Lady in the Van - performed March 2017
By Alan Bennett
Performed with the kind permission of Samuel French
Director - Kerry KingThis has been an exciting project for a director, as producing something that is based on a true story always adds an exciting dynamic.
Although the time scale is over a fifteen year period, Alan Bennett has not really highlighted this to a great degree. I suspect that this was because for him, days turned into weeks, then into months and finally years!
He wrote The Lady in the Van featuring two Alan Bennetts. This was because he saw himself as an ‘Alan’ that dealt with this awkward, demanding woman whilst the other Alan watched him and wrote everything down. He said in an interview that this was how it actually felt!
We were privileged to receive a good luck card from Alan which read:
To the Manifest Theatre, Manningtree. This is to wish you all the very best with your production of The Lady in the Van. Miss S’s van must once have been as smart as this but I never saw it in that sort of trim & nor did she! I hope you are enjoying doing the play and that the audience will too Good Luck Alan BennettI would like to thank everyone personally that has been involved in this Production as it has been as challenging as Miss Shepherd was to the author. So, to reiterate Alan Bennett’s words, I hope that you, our audience enjoy our version of the ‘Lady in the Van’.
Cast(in order of appearance)
Production TeamKerry King, Jude Hussey, Bruce Emeny, George Sykes, Andy Terry, Ben Graham, Derek Butcher, Gloria Streames, Andy Terry, Nigel Rowe and Derek Butcher Yvonne Cobbold, Karen Baker, Jacquie Terry and Val Taylor Alan Wheeler, Patience Ling, Viv Wheatley, Amanda & Nigel Rowe, Steve Sadler and other volunteers not mentioned.
Additional thanks to
Awards & Nominations
The PlayThe Lady in the Van tells the true story of Alan Bennett's strained friendship with Miss Mary Shepherd, an eccentric homeless woman whom Bennett befriended in the 1970s before allowing her temporarily to park her van in the driveway of his Camden home, 23 Gloucester Crescent. This was only supposed to be for a month or so but she actually stayed there for 15 years. As the story develops Bennett learns that Miss Shepherd is really Margaret Fairchild, a former gifted pupil of the pianist Alfred Cortot. She had played the piano in a classical promenade concert, tried to become a nun, was committed to an institution by her brother, escaped, had an accident when her van was hit by a motorcyclist for which she believed herself to blame, and thereafter lived in fear of arrest.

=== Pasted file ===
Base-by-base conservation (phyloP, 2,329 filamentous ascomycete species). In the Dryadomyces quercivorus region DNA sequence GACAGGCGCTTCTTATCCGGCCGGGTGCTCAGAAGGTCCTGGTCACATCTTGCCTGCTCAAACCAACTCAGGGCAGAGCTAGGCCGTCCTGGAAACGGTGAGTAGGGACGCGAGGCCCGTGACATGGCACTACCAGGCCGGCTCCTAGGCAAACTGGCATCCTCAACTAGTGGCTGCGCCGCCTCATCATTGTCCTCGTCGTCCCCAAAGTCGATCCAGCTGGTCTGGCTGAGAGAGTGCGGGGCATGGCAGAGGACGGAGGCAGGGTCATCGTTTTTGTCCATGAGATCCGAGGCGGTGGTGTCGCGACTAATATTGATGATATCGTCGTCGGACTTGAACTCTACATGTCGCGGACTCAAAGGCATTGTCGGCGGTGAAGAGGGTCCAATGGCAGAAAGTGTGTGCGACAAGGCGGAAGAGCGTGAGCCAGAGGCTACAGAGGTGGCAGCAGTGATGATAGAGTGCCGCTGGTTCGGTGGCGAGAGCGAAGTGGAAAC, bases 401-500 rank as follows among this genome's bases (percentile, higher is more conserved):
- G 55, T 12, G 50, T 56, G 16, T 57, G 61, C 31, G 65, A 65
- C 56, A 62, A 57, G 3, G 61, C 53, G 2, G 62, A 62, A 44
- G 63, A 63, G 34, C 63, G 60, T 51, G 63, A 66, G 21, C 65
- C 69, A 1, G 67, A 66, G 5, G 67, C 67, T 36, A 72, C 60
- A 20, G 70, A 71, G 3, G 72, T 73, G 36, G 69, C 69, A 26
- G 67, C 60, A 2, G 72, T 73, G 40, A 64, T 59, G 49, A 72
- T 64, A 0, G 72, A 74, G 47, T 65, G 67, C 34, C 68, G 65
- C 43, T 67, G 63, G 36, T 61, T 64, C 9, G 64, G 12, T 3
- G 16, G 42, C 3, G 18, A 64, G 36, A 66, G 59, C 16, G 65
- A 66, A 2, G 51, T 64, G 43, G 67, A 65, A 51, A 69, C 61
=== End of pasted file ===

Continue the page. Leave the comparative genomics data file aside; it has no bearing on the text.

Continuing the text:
“No one knew her well,” said Alan Bennett of the lady who lived for 15 years in a van outside his house. “Even I didn’t know her well. But I knew what she was like.” The lady in the van had no friends, but she did have a neighbour, and that neighbour was a writer.
“In real life,” said Bennett, “the only subject that interested anyone was Miss Shepherd’s ‘sanitary arrangements’. It was really a question of plastic bags,” he said, “Stout ones.” Very occasionally, she would use Bennett’s loo, which he would spend hours disinfecting afterwards. As he wrote in his original memoirs, “It was here on the threshold of the toilet that my charity stopped short”. In any case, she evoked mixed feelings all the time: “One seldom was able to do her a good turn without some thoughts of strangulation.”
Miss Shepherd had such strong political opinions, and as no other parties agreed with them, she founded her own party, the Fidelius Party – which was, according to Bennett, “Well to the right of UKIP”. She wrote pamphlets, which she distributed outside the local bank, and wrote slogans in chalk on the pavement. Bennett confessed that she occasionally sent him to have the pamphlets photocopied at Prontaprint, and that he worried the staff there might think he’d written them himself.
Bennett explained that he invited her in off the street – thinking she would only stay for a matter of weeks – because his desk overlooked the van and he found her travails so distracting he couldn’t work. Moving her onto his drive wasn’t so much humanitarian but pure selfishness. Having said this I wonder how many of us would actually invite a smelly old woman to park on our drive for any reason!
Paul, Christine, Gordon, Helen, Nigel, Mike, Nigel, Gina, Ros, Annie, Mike, Paul